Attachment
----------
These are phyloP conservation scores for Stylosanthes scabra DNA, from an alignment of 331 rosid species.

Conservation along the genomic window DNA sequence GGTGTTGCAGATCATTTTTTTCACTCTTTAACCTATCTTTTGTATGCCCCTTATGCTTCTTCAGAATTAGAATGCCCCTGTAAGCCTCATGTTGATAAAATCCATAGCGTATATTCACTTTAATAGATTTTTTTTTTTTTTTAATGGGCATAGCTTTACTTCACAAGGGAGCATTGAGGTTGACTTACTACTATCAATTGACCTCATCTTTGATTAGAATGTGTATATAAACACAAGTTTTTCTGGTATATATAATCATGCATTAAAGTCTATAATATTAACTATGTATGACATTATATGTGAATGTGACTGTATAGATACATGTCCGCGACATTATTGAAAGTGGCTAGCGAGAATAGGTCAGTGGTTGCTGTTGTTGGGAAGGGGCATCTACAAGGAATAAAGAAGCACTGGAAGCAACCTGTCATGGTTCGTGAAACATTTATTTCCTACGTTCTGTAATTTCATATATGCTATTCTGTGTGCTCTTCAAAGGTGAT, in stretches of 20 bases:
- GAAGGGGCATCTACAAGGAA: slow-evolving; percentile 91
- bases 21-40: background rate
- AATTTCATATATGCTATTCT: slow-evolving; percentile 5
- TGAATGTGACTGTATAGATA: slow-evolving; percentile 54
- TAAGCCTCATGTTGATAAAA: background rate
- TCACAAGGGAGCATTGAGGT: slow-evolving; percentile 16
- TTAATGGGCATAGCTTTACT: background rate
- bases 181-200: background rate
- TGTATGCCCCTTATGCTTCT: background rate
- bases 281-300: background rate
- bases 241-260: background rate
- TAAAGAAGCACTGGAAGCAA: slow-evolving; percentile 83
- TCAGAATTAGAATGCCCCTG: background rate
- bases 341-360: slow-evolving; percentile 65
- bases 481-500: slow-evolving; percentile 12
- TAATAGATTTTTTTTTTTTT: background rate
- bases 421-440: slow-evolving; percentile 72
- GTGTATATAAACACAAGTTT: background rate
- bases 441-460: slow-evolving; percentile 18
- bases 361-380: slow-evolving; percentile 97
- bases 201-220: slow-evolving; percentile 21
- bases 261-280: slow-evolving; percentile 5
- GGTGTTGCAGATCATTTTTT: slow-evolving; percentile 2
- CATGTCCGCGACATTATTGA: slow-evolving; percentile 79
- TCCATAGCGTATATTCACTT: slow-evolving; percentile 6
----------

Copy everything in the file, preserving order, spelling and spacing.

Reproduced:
These are phyloP conservation scores for Stylosanthes scabra DNA, from an alignment of 331 rosid species.

Conservation along the genomic window DNA sequence GGTGTTGCAGATCATTTTTTTCACTCTTTAACCTATCTTTTGTATGCCCCTTATGCTTCTTCAGAATTAGAATGCCCCTGTAAGCCTCATGTTGATAAAATCCATAGCGTATATTCACTTTAATAGATTTTTTTTTTTTTTTAATGGGCATAGCTTTACTTCACAAGGGAGCATTGAGGTTGACTTACTACTATCAATTGACCTCATCTTTGATTAGAATGTGTATATAAACACAAGTTTTTCTGGTATATATAATCATGCATTAAAGTCTATAATATTAACTATGTATGACATTATATGTGAATGTGACTGTATAGATACATGTCCGCGACATTATTGAAAGTGGCTAGCGAGAATAGGTCAGTGGTTGCTGTTGTTGGGAAGGGGCATCTACAAGGAATAAAGAAGCACTGGAAGCAACCTGTCATGGTTCGTGAAACATTTATTTCCTACGTTCTGTAATTTCATATATGCTATTCTGTGTGCTCTTCAAAGGTGAT, in stretches of 20 bases:
- GAAGGGGCATCTACAAGGAA: slow-evolving; percentile 91
- bases 21-40: background rate
- AATTTCATATATGCTATTCT: slow-evolving; percentile 5
- TGAATGTGACTGTATAGATA: slow-evolving; percentile 54
- TAAGCCTCATGTTGATAAAA: background rate
- TCACAAGGGAGCATTGAGGT: slow-evolving; percentile 16
- TTAATGGGCATAGCTTTACT: background rate
- bases 181-200: background rate
- TGTATGCCCCTTATGCTTCT: background rate
- bases 281-300: background rate
- bases 241-260: background rate
- TAAAGAAGCACTGGAAGCAA: slow-evolving; percentile 83
- TCAGAATTAGAATGCCCCTG: background rate
- bases 341-360: slow-evolving; percentile 65
- bases 481-500: slow-evolving; percentile 12
- TAATAGATTTTTTTTTTTTT: background rate
- bases 421-440: slow-evolving; percentile 72
- GTGTATATAAACACAAGTTT: background rate
- bases 441-460: slow-evolving; percentile 18
- bases 361-380: slow-evolving; percentile 97
- bases 201-220: slow-evolving; percentile 21
- bases 261-280: slow-evolving; percentile 5
- GGTGTTGCAGATCATTTTTT: slow-evolving; percentile 2
- CATGTCCGCGACATTATTGA: slow-evolving; percentile 79
- TCCATAGCGTATATTCACTT: slow-evolving; percentile 6